Come the 1997 election, and Dr Ruto handily won the Eldoret North seat. Mr Odinga also retained the Lang’ata seat, but on the NDP ticket after having ditched Ford Kenya midstream on losing a power struggle to Kijana Wamalwa following the death of Jaramogi in 1994.
Mr Odinga had also stood for president, but again in a crowded opposition field that included Kibaki (DP), Wamalwa (Ford-K) and Charity Ngilu (SPD).
As the others protested Moi’s victory, Mr Odinga changed tack and started a policy of cooperation with the long-serving incumbent seeing out his final term under multiparty constitution.
The cooperation resulted in the eventual swallowing of NDP by Kanu, with Mr Odinga emerging as secretary-general of the ‘Independence’ party that had ruled Kenya since 1963.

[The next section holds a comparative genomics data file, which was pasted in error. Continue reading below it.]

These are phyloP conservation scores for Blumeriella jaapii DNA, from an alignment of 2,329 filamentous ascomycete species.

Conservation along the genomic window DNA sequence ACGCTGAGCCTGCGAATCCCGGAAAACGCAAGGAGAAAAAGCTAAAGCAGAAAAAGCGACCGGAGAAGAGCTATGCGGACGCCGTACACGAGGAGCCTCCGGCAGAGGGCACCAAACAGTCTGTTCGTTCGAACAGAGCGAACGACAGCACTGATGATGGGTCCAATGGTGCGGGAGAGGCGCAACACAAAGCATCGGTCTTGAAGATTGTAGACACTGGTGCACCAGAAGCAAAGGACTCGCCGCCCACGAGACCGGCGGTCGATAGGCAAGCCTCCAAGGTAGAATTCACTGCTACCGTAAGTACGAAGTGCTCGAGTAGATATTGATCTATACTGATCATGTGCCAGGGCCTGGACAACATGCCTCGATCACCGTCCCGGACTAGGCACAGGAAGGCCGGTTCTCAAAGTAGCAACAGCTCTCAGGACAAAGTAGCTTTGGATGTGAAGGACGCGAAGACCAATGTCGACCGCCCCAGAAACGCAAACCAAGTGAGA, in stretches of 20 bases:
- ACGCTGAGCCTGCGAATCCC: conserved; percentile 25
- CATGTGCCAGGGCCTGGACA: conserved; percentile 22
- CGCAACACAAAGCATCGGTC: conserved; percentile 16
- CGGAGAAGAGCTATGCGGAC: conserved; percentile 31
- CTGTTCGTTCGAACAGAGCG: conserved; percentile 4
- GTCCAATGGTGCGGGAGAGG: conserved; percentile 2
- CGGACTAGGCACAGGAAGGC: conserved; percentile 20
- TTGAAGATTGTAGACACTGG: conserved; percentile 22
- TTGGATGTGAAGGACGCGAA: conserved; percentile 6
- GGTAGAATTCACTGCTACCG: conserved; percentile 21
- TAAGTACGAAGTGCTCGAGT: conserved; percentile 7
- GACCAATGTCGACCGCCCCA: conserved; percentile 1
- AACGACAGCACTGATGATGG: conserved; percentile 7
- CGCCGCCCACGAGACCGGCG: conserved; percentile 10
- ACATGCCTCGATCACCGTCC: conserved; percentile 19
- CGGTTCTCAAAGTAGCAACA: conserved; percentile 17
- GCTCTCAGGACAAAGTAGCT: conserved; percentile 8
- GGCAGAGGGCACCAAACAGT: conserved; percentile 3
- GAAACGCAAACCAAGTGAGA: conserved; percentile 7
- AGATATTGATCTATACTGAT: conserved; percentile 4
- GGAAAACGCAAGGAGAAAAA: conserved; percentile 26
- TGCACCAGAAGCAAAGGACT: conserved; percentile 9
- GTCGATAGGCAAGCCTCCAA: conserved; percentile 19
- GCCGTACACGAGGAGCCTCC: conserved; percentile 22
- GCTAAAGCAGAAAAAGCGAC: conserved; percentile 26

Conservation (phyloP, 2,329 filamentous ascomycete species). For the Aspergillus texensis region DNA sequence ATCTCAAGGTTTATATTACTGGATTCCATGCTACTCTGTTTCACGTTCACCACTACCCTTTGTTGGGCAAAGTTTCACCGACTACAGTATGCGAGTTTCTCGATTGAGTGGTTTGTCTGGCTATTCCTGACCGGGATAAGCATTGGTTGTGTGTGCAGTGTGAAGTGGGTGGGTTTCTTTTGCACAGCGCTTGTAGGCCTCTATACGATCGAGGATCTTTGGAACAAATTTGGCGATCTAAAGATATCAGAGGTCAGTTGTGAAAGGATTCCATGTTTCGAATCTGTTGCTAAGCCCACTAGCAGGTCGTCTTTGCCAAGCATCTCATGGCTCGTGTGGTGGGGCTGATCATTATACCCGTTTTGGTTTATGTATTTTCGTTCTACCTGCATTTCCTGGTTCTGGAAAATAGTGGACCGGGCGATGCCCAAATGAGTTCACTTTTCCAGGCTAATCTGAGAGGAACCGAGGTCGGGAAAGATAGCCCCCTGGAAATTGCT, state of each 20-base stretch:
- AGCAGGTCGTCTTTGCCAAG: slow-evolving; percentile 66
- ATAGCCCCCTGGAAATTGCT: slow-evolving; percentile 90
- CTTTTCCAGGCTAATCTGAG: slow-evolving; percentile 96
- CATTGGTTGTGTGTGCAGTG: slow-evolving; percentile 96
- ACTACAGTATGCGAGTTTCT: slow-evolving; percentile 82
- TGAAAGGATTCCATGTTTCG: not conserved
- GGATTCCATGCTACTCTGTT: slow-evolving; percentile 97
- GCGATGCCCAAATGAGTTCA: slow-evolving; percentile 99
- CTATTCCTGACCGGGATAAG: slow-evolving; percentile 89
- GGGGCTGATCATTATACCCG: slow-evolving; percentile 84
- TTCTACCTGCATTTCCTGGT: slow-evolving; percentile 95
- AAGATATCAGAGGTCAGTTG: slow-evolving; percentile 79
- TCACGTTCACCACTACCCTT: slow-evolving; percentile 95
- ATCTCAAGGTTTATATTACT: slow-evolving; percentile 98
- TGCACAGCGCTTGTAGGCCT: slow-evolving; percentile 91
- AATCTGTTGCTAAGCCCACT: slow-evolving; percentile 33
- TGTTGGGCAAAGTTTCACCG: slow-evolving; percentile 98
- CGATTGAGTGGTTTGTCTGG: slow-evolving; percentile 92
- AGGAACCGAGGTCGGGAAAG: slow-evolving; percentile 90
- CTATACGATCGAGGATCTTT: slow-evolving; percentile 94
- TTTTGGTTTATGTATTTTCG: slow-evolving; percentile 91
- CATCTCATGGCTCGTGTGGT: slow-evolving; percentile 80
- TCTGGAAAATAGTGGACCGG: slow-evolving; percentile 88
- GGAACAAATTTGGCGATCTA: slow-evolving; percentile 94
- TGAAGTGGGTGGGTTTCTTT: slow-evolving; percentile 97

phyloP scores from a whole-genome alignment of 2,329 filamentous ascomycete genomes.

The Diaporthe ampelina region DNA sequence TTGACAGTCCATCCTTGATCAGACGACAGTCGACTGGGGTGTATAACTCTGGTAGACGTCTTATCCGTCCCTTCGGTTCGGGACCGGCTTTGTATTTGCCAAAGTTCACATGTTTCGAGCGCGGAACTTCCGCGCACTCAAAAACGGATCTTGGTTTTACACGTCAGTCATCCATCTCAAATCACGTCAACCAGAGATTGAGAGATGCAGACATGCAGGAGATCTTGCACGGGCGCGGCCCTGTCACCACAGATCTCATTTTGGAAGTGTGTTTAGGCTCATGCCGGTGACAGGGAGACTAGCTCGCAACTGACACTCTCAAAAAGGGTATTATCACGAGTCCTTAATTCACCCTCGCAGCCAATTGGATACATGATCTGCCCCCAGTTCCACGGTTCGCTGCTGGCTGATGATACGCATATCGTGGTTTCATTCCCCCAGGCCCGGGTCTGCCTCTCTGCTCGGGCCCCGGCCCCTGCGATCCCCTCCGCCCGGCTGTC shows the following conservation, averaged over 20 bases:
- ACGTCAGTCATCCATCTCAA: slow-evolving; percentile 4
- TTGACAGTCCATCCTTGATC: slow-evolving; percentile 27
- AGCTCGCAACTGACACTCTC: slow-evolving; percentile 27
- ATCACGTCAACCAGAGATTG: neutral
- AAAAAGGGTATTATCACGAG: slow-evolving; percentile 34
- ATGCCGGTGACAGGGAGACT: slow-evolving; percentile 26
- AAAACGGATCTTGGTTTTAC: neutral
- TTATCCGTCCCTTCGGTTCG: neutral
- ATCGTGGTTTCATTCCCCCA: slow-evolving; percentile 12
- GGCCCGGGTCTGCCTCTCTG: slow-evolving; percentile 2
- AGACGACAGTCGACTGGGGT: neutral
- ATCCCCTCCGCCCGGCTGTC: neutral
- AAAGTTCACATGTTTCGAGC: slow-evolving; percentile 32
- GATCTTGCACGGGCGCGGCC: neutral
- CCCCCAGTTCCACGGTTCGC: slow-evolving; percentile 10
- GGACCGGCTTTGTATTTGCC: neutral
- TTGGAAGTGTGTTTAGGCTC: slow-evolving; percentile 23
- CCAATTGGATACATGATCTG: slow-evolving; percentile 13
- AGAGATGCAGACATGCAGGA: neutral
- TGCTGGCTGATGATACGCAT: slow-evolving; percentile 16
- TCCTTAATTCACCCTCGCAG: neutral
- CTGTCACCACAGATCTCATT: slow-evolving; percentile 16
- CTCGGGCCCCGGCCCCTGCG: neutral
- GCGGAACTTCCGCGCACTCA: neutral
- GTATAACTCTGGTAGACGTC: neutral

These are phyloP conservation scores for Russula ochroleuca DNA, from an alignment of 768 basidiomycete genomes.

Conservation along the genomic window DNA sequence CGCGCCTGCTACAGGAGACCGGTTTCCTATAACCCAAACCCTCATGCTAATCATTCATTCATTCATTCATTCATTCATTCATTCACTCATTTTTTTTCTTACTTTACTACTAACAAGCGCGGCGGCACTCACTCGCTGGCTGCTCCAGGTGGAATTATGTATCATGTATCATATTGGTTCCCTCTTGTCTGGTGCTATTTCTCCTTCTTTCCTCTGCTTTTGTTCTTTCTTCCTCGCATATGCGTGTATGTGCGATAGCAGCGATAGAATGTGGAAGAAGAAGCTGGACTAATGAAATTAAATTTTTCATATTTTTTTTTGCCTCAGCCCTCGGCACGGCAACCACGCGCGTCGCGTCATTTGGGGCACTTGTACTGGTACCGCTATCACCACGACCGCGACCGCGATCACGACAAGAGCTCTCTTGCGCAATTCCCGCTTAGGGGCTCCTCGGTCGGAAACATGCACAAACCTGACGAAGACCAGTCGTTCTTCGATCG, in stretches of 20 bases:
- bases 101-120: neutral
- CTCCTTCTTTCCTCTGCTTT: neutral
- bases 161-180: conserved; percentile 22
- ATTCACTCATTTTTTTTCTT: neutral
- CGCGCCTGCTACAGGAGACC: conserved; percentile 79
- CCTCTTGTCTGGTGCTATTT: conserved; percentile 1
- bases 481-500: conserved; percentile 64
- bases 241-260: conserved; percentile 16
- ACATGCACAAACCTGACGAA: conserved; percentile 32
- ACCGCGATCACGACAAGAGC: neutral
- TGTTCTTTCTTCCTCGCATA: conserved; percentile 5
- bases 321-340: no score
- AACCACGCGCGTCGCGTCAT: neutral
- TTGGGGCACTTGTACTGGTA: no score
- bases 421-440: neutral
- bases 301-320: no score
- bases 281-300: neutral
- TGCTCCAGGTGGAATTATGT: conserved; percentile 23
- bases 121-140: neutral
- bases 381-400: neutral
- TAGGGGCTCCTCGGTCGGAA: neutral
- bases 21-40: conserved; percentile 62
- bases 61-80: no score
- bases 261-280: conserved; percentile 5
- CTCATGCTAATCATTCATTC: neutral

The merger was also part of Moi’s succession plan as he served out his final term under the multiparty constitution, bringing in a crop of youthful leaders to replace his old guard.
Fallout with Moi, Kibaki
In 2002, Mr Odinga fell out with Mr Moi after he endorsed Mr Uhuru Kenyatta as his successor. Mr Odinga and other Kanu members, including Kalonzo Musyoka, the late George Saitoti and the late Joseph Kamotho, opposed this step arguing that the then 38-year-old Mr Kenyatta was politically inexperienced and lacked the leadership qualities required to govern.
They joined the Liberal Democratic Party (LDP), which later teamed up with Mr Mwai Kibaki’s National Alliance Party of Kenya (Nak), a coalition of several other parties, to form the National Rainbow Coalition (Narc) that eventually defeated Mr Kenyatta in the 2002 poll.
He later fell out with Mr Kibaki and contested the presidential election in 2007 that was marred by Kenya’s deadliest post-poll violence. At the poll, it was straight fight between Kibaki and Mr Odinga, the former retaining his seat on a disputed election that led to widespread violence.